The posers

Washington is full of posers. The most egregious ones eat brie and sip wine in Middleburg, snap pictures of themselves at polo matches and hope that their visages make it into the society page. They are a harmless, if confounding group. They make Gatsby look authentic. But they seem to have a good time, so more power to them.

Dick Cheney is all over the news today, because he is raising questions about a different poser. He earlier accused President Obama of dithering when it came to his decision on Afghanistan. Now that the decision is at hand, the former vice president is concerned that the current president is exhibiting weakness to the rest of the world.

It is somewhat unusual for a former vice president to be this critical of a current administration this early in a term. Al Gore waited at least a year before he started his Bush-bashing in earnest.

The subtext of Cheney’s remarks is that the president is a poser, that he doesn’t know what he is doing, that he doesn’t believe in American exceptionalism, that he doesn’t believe in American strength.

Tough words, especially coming from a vice president of an administration that left office with the lowest popular opinion polls in history.

The president has finally stopped dithering on Afghanistan, and he has told his allies and the Pentagon that he is going to bet that more troops will help stabilize the region. He thought long and hard about that decision, and it couldn’t have been easy for a president who represents the liberal wing of the liberal Democratic Party.

The supposedly disloyal and overly partisan Republican Party will back Mr. Obama on this decision, even though it is not exactly a no-brainer for them either.

A lot of Republicans are just as tired of this war as the Democrats. They understand the stakes, but they also understand the costs. And Republicans have a vibrant anti-war wing, led by Ron Paul, Jimmy Duncan and George Will.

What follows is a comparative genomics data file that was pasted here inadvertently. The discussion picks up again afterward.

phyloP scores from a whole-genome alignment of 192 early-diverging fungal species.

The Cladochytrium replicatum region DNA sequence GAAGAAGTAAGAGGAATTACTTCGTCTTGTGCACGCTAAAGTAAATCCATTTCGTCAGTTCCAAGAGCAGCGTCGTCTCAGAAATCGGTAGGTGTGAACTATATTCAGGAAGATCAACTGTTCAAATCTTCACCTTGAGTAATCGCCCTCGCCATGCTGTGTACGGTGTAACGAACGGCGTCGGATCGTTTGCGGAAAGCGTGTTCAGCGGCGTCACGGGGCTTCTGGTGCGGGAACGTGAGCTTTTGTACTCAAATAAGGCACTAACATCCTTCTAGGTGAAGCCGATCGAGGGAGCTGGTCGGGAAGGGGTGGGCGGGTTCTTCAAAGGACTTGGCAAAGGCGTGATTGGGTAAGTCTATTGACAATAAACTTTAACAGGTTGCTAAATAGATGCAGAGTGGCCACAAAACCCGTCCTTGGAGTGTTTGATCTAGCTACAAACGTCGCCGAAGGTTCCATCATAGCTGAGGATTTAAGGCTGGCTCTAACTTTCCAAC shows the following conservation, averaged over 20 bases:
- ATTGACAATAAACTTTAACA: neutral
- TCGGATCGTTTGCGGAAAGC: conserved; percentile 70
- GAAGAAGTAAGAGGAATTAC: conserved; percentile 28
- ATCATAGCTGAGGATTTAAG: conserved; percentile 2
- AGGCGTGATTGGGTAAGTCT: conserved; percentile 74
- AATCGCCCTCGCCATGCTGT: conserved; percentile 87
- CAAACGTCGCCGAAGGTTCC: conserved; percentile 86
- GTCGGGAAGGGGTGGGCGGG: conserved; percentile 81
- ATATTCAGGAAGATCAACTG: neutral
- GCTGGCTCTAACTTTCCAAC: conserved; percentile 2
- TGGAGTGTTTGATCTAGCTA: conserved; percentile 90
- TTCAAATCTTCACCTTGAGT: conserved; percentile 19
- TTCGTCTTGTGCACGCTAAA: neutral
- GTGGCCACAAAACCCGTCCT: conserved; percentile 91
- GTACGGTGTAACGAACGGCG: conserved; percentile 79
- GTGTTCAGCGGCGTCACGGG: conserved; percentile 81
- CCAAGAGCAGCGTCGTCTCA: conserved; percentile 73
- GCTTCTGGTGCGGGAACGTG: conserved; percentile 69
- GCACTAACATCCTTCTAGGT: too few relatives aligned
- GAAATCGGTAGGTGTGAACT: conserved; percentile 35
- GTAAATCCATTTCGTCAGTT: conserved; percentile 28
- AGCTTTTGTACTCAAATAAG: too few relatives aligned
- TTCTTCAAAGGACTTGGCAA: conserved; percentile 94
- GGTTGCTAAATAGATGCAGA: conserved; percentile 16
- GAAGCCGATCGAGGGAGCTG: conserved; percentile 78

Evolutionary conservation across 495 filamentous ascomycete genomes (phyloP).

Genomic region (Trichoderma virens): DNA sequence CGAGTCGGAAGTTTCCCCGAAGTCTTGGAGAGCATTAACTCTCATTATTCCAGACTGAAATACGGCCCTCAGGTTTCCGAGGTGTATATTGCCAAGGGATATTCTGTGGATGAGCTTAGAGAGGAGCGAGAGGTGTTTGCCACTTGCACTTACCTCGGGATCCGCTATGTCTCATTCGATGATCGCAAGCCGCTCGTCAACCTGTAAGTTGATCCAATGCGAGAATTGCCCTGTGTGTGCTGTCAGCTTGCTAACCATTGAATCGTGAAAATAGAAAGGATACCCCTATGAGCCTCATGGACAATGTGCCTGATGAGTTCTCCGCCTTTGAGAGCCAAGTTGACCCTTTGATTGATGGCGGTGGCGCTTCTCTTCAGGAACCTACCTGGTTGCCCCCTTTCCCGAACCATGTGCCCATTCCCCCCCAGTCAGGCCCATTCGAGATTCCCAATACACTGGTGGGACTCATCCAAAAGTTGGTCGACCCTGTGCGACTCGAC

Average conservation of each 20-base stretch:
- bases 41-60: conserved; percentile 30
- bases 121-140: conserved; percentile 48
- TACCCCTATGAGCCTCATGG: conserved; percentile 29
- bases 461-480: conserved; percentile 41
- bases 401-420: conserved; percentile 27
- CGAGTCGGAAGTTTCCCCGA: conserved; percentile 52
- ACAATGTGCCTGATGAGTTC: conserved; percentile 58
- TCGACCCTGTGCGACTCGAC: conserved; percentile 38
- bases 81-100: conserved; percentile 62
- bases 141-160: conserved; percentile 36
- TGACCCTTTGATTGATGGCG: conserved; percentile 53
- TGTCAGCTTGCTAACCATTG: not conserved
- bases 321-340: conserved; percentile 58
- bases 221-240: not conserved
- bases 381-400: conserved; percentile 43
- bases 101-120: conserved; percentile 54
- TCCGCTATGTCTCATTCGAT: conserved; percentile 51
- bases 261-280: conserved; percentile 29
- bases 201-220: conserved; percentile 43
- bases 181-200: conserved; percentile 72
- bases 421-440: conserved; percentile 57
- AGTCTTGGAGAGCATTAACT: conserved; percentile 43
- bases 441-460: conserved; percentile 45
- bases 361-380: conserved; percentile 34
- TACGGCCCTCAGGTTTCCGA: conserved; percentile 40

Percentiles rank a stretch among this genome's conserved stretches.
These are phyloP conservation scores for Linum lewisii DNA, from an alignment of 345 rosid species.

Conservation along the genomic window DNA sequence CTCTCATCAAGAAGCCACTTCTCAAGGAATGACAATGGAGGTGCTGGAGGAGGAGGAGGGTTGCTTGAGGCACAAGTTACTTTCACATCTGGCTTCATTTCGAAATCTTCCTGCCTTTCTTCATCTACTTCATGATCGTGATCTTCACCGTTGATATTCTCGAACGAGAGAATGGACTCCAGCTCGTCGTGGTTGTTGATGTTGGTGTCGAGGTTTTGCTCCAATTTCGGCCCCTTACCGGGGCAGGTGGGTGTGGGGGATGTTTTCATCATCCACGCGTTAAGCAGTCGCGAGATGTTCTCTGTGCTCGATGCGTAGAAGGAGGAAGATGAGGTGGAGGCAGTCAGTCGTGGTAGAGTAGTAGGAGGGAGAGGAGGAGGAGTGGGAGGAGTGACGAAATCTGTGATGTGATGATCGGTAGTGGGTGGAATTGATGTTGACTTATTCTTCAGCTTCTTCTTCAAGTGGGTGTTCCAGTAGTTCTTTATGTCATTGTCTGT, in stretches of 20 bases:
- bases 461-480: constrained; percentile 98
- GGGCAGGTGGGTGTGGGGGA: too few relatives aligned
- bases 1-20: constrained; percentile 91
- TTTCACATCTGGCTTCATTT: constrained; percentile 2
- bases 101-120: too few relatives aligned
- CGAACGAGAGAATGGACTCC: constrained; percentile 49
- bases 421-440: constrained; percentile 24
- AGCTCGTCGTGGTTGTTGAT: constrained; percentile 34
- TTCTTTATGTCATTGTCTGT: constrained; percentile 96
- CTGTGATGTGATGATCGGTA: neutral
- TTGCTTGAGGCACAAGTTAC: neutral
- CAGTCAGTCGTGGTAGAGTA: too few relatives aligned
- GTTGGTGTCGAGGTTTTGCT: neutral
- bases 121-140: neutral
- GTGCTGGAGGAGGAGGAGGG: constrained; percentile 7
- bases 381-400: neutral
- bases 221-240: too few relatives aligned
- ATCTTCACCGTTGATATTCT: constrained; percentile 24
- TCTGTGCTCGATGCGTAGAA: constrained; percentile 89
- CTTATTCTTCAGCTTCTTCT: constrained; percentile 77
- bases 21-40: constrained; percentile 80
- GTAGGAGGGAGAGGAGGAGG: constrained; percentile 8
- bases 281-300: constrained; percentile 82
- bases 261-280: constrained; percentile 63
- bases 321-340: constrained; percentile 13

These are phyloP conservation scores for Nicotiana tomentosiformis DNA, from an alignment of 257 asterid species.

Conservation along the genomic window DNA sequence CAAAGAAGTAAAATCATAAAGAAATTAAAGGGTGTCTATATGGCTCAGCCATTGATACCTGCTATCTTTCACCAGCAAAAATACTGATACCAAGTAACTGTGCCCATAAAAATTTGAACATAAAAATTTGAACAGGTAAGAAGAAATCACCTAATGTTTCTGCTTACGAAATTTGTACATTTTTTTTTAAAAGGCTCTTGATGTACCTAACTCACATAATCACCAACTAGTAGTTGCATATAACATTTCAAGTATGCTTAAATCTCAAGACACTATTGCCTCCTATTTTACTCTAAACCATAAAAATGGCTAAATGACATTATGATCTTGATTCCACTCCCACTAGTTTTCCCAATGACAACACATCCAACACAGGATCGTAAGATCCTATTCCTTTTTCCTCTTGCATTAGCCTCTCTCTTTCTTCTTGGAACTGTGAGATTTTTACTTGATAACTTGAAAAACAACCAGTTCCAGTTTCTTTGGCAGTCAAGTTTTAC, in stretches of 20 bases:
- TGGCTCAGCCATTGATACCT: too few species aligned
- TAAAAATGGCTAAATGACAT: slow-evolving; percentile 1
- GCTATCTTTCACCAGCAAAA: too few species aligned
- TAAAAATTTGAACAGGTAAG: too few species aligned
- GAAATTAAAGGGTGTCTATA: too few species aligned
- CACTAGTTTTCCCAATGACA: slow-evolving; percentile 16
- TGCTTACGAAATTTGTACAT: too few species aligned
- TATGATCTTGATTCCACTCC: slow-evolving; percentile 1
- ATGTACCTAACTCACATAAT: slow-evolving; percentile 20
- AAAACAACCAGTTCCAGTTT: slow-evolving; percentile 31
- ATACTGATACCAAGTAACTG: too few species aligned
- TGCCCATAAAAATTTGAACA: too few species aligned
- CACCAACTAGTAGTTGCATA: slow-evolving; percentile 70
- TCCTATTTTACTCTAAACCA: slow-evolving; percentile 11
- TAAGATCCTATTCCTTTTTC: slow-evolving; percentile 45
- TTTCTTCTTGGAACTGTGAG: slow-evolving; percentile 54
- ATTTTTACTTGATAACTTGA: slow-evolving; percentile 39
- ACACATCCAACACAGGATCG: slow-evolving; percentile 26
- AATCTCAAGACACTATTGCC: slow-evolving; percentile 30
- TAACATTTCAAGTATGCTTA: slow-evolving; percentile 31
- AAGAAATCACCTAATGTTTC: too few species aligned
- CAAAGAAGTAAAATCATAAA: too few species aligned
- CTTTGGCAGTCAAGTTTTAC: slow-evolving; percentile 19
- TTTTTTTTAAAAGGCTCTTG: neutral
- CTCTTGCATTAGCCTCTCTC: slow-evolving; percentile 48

But congressional Republican leaders also understand the bigger stakes that are out there. They understand that the president, while he may be a poser, must make the right decision on Afghanistan so that our prestige around the world doesn’t decline any more than it already has. They understand that should the president decide to cut and run on Afghanistan, not only would the Taliban win, but extremist Islamic groups would win. They understand that should the president give in to the liberals, then the Chinese and the Russians would be emboldened, and a more emboldened China and Russia are dangerous for the rest of the world.

So congressional Republicans are willing to back Mr. Obama on his decision on Afghanistan, because they believe that the country would be better off if we have a plan that will plausibly help beat the bad guys.

I don’t know if President Obama is a poser or not. He came into office frightfully inexperienced, hopelessly naïve and alarmingly liberal. He had the thinnest résumé of any president of the last century. He spoke of hope and change, but didn’t put too much meat on the bone. And his philosophy is more Henry Wallace than FDR.

And thus far as president, he hasn’t cut much of a defined figure. While he gives plenty of speeches, and he travels all the time, he hasn’t made any memorable decisions that have helped define him as a leader.

That is why the former vice president can get away with calling him a poser.

Mr. Obama can’t have it both ways on Afghanistan. He can’t please the liberals and please the Pentagon at the same time. He can’t put in more troops and take them out at the same time.

He finally has made a decision. I think it is the right one.

That doesn’t make me love this president or what he is doing with the rest of America. But it does give me hope that eventually, he will make the right call, when all the other options are ruled out.

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